In any case, seeing them grow up has truly been a testament to why I do this job
This is about a year old but I guess I really have to say that my car has been my biggest investment ever. Well, financial investment that is. Given that teaching is not really the most lucrative profession around, it really took some time for me to be able to pay off the amortization of the car, but at the end of the day, it was so worth it!
I am also glad that I opted to maintain a comprehensive insurance coverage, even though the car is halfway through it’s fourth year. Sometime last year, for example, a small pebble hit my windshield and a crack appeared. Thankfully, my insurance company replaced it with no questions asked.
This year, when I asked for a my renewal insurance quote, I made sure to include an “Acts of God” coverage. I think this is especially important especially given the changes in today’s weather. We all know how floods are so prevalent nowadays, right?Read More
I was able to dig up one of my old teacher made materials just in time for our class discussion on clothing. I made this probably five or six years ago and I was amazed that it still existed!
When I first made this, what I had in mind was integrating academic concepts to a “fun” game. As such, I created a paper doll, a farmer to be exact. The goal was to dress up the farmer with articles of clothing that matched based on the letter seen on his hat. I guess you can see what I mean in the photo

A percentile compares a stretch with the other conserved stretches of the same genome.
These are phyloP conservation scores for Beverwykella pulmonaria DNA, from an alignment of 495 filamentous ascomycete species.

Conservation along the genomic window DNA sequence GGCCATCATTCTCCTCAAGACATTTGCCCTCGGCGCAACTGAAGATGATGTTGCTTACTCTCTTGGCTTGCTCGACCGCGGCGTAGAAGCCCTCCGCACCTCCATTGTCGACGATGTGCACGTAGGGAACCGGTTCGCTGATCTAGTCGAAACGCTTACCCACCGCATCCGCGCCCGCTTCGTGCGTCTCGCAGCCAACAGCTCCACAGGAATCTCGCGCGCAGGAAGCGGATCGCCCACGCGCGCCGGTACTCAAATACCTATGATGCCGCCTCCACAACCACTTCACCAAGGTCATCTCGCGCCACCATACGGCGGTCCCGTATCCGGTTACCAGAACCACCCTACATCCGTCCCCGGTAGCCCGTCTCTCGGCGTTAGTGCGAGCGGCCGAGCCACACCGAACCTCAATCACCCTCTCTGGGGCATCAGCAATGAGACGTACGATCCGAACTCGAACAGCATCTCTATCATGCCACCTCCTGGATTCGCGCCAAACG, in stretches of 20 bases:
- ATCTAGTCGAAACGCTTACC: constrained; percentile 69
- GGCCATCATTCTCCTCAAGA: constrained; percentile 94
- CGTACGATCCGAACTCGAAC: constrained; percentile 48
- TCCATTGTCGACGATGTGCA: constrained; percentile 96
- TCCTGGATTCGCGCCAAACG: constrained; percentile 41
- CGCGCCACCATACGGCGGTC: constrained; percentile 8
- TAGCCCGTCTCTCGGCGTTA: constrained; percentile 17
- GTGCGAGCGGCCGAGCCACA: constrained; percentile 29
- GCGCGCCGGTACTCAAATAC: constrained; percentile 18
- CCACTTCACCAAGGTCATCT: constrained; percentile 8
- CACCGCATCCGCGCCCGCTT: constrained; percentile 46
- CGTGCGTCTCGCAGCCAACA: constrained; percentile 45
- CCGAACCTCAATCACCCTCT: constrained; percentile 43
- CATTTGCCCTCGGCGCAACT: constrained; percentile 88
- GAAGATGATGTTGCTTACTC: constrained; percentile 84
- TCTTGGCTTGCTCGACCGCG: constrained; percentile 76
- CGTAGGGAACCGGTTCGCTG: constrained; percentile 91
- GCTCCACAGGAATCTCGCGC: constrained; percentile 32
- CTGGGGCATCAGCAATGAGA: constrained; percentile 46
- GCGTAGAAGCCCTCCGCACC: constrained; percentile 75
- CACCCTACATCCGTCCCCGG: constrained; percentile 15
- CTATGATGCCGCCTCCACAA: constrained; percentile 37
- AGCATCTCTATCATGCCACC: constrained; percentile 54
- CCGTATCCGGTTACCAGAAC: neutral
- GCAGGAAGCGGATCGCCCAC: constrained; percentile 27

Cute, don’t you think? hmmm….maybe I should patent this right about now hahaha!Read More
I guess this will not only relate to preschools but to any business venture as well, but one of the key steps in making your plans is considering all options for protecting your investment. From a commercial insurance policy to getting a group health plan for your employees, this can translate to big savings in the long run. For example, last year during Typhoon Ondoy, many schools, ours included, lost some equipment and materials due to flooding. Lucky for us, it wasn’t so bad for our school but for other schools, they lost much, much more. Having a good coverage can surely be a good way to help you get back to your feet, right?